Commissioned on April 1, 1943, Naval Air Station Wildwood trained thousands of U.S. Navy airmen during World War II. Located in southern New Jersey on a peninsula bordered by the Atlantic Ocean and Delaware Bay, the air station was perfectly sited to provide them with the over-water practice they needed for fighting the Japanese fleet in the western Pacific theater. Some of the war's most lethal bombers-Helldivers and TBM-3E Avengers among them-were flown by members of naval fighter, dive-bombing, and torpedo-bombing squadrons based at the station from 1943 until 1945. At least 42 airmen lost their lives while training at the station, but their deaths brought about improvements in airplane design and tactics. Today only a handful of the station's 126 original buildings remain; the largest of these, Hangar No. 1, has been restored to its original appearance and houses Naval Air Station Wildwood Aviation Museum.Skills learned on the range were then honed in a fixed aerial gunnery trainer called the aquot;gunairstructor.aquot; Invented by Robert Edison Fulton Jr. during World War II, the gunairstructor was used as a training aid for aerial gunners serving in the U.S. Army Air Forces and Navy. More than 500 were ordered by them during the war, and it is said that Fulton learned to fly in order to write the manual for the trainer.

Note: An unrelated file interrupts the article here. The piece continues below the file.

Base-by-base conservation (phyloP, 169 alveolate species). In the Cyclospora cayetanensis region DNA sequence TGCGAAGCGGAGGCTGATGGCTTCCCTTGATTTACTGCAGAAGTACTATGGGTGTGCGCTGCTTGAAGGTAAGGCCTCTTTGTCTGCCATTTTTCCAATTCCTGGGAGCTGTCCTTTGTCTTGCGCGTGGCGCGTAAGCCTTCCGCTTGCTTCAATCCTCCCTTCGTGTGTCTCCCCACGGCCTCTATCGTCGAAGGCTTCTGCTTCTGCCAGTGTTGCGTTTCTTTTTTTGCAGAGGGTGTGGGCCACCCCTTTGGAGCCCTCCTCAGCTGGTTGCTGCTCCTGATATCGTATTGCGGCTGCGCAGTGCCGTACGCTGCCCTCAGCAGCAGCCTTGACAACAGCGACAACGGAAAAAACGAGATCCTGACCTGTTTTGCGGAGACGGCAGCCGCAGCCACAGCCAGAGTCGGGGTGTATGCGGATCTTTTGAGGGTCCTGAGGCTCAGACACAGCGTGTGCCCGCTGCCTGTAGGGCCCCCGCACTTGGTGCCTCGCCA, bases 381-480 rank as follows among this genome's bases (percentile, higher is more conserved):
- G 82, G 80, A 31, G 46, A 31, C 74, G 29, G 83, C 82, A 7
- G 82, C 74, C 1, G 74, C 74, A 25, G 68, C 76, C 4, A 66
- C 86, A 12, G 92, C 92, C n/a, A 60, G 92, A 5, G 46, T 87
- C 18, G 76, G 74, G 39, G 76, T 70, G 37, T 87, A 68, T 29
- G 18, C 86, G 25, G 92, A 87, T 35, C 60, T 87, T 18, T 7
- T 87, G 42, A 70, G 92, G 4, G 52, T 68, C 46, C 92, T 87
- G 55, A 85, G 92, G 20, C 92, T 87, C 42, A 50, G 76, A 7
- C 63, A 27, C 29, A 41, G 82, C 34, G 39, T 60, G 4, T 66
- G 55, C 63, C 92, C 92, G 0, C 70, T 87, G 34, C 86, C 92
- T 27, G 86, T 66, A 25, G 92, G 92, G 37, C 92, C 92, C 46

|Title||:||Naval Air Station Wildwood|
|Author||:||Joseph E. Salvatore M.D.|
|Publisher||:||Arcadia Publishing - 2010-02-03|